5 Lessons My Students Taught Me About The Sharing Economy
As the end of the year quickly approaches, I started pondering what I’ve learned this year about the sharing economy. I decided to ignore for a minute what I’ve read this year and focus on a resource I’m always keen to learn from – my students.
Last October, 31 of my undergraduate and graduate students at Parsons School of Design took part in a ‘Buy Nothing New, Share Everything Month’ project, aiming to explore the behaviors and values of millennials in the context of consumerism and the sharing economy as an economic alternative model. In the project, students were asked to buy nothing new (other than food and absolute necessities) for one month and to look at the sharing economy for solutions and inspiration to meet their needs.
This hands-on project was a great learning experience for the students and for me, too. What did I learn exactly? Here are five of the more interesting lessons I’ve learned from my students:
1. The sharing economy is strongly perceived as eco-friendly
It was interesting to see how strongly students believe that the sharing economy is environmentally sustainable. Both before and after the project, more than 90 percent of the participating students agreed with the statement ‘the sharing economy is better for the environment,’ although the numbers were a bit higher at the beginning of the project. In the general public, the numbers are also high, but not that high: According to a PwC survey, 76 percent of U.S. adults believe the sharing economy is better for the environment.
The reality, however, is that the jury is still out, not to mention that it might be difficult to come up with a decisive answer as the sharing economy is a relatively broad space. As Juliet Schor notes: “Despite the widespread belief that the sector helps to reduce carbon emissions, there are almost no comprehensive studies of its impact. At this point, they are long overdue.”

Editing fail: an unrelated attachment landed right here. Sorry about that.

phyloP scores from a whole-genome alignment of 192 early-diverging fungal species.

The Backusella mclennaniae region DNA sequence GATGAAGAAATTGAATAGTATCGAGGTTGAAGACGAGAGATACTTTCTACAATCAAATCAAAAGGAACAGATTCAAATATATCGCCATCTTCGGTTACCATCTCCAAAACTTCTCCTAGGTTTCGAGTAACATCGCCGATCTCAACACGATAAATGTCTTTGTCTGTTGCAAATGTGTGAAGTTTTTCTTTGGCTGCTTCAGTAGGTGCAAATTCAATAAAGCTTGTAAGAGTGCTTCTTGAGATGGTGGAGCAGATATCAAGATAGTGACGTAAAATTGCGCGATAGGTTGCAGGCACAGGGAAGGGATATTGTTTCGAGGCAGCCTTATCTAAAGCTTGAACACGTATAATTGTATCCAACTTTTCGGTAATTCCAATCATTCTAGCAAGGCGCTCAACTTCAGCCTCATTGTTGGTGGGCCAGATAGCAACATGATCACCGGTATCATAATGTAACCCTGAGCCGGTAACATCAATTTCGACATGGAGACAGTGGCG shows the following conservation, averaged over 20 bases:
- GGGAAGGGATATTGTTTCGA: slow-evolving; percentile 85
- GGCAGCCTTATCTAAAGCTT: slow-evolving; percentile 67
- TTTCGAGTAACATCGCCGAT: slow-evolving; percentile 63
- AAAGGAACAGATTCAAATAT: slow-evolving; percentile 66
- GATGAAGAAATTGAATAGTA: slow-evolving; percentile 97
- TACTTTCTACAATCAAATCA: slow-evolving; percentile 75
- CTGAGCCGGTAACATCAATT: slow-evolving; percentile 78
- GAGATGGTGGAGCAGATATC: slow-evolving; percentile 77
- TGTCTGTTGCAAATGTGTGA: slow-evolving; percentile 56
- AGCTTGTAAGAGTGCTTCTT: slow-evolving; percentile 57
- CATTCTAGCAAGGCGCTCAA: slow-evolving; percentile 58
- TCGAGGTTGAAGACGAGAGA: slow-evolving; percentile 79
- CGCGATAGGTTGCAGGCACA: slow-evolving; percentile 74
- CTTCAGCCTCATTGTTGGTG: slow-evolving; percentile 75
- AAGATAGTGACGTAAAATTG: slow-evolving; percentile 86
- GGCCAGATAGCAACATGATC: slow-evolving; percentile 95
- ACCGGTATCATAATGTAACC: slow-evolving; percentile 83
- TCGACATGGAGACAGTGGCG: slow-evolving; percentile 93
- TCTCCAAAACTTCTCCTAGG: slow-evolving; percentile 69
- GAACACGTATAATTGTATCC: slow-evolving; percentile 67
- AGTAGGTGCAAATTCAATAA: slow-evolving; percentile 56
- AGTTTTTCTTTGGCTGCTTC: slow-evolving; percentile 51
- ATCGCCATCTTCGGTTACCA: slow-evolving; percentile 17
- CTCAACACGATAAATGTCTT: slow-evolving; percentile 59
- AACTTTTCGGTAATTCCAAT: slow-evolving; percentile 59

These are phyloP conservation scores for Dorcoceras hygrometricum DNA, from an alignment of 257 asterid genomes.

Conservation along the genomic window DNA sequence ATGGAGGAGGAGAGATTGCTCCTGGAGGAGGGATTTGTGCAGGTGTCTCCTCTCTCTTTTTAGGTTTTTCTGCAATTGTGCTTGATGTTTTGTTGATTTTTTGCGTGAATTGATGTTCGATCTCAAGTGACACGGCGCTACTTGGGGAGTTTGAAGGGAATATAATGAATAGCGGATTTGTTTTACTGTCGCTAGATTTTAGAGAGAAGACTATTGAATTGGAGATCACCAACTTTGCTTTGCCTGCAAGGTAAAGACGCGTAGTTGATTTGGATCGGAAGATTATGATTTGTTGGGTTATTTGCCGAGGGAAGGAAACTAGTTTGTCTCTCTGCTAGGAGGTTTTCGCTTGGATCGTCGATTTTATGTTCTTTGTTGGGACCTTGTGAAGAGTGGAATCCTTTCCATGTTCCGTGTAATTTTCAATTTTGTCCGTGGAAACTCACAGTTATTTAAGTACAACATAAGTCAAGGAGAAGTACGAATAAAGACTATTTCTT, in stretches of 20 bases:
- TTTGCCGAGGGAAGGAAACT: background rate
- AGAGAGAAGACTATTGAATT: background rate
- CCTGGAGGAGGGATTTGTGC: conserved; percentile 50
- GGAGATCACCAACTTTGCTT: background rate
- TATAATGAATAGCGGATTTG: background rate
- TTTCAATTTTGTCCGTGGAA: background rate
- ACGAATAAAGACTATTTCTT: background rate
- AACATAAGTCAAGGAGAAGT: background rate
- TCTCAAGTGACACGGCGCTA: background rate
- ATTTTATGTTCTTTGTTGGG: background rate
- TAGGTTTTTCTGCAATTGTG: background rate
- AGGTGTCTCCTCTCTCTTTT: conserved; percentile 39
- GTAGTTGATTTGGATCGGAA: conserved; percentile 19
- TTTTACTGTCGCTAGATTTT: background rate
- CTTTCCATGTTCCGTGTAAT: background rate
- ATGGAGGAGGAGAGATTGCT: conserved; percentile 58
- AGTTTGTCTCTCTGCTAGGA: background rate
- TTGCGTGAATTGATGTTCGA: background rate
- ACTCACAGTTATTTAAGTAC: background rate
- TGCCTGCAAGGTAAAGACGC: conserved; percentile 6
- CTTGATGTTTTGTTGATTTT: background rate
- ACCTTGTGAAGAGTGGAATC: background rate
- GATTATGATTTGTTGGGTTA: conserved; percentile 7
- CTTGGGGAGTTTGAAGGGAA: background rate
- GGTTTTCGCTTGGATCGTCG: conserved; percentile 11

Whether this perception is accurate or not, it does play a part in making the sharing economy more attractive to millennials – more than 70 percent of the students mentioned ‘reducing my consumption/carbon footprint’ as an aspect of the sharing economy that is of interest for them.
2. Millennials have a complex relationship with shopping and sustainability
I have to admit that I’m still not sure how a love for shopping and caring about sustainability could co-exist in a person’s mind, but apparently this is the state of mind of many millennials.
At the beginning of the project, 84 percent of the students agreed with the statement ‘shopping for new things makes me happy.’ At the end of it, 74 percent agreed with the statement – still a relatively high number. At the same time, about 65 percent of the students agreed at the beginning and the end of the project with the statement ‘I could happily live without most of the items I own’ — interestingly, there was no change here.
While it’s not the first time I’ve seen these seemingly contradictory findings, my conclusion is somewhat different this time. In the past, I assumed this is a fight sustainability can’t win as this is a struggle between the right thing to do (sustainability) and the thing you love to do (shopping). Now, however, I think there might be a way for sustainability to have the upper hand through peer-to-peer platforms, both formal (ThredUp, Yerdle, AptDeco) and informal (clothing swap parties), as well as company-to-peer platforms (Rent the Runway). These are (or could be) far more sustainable, but could still tap into the brain’s reward center at the same time.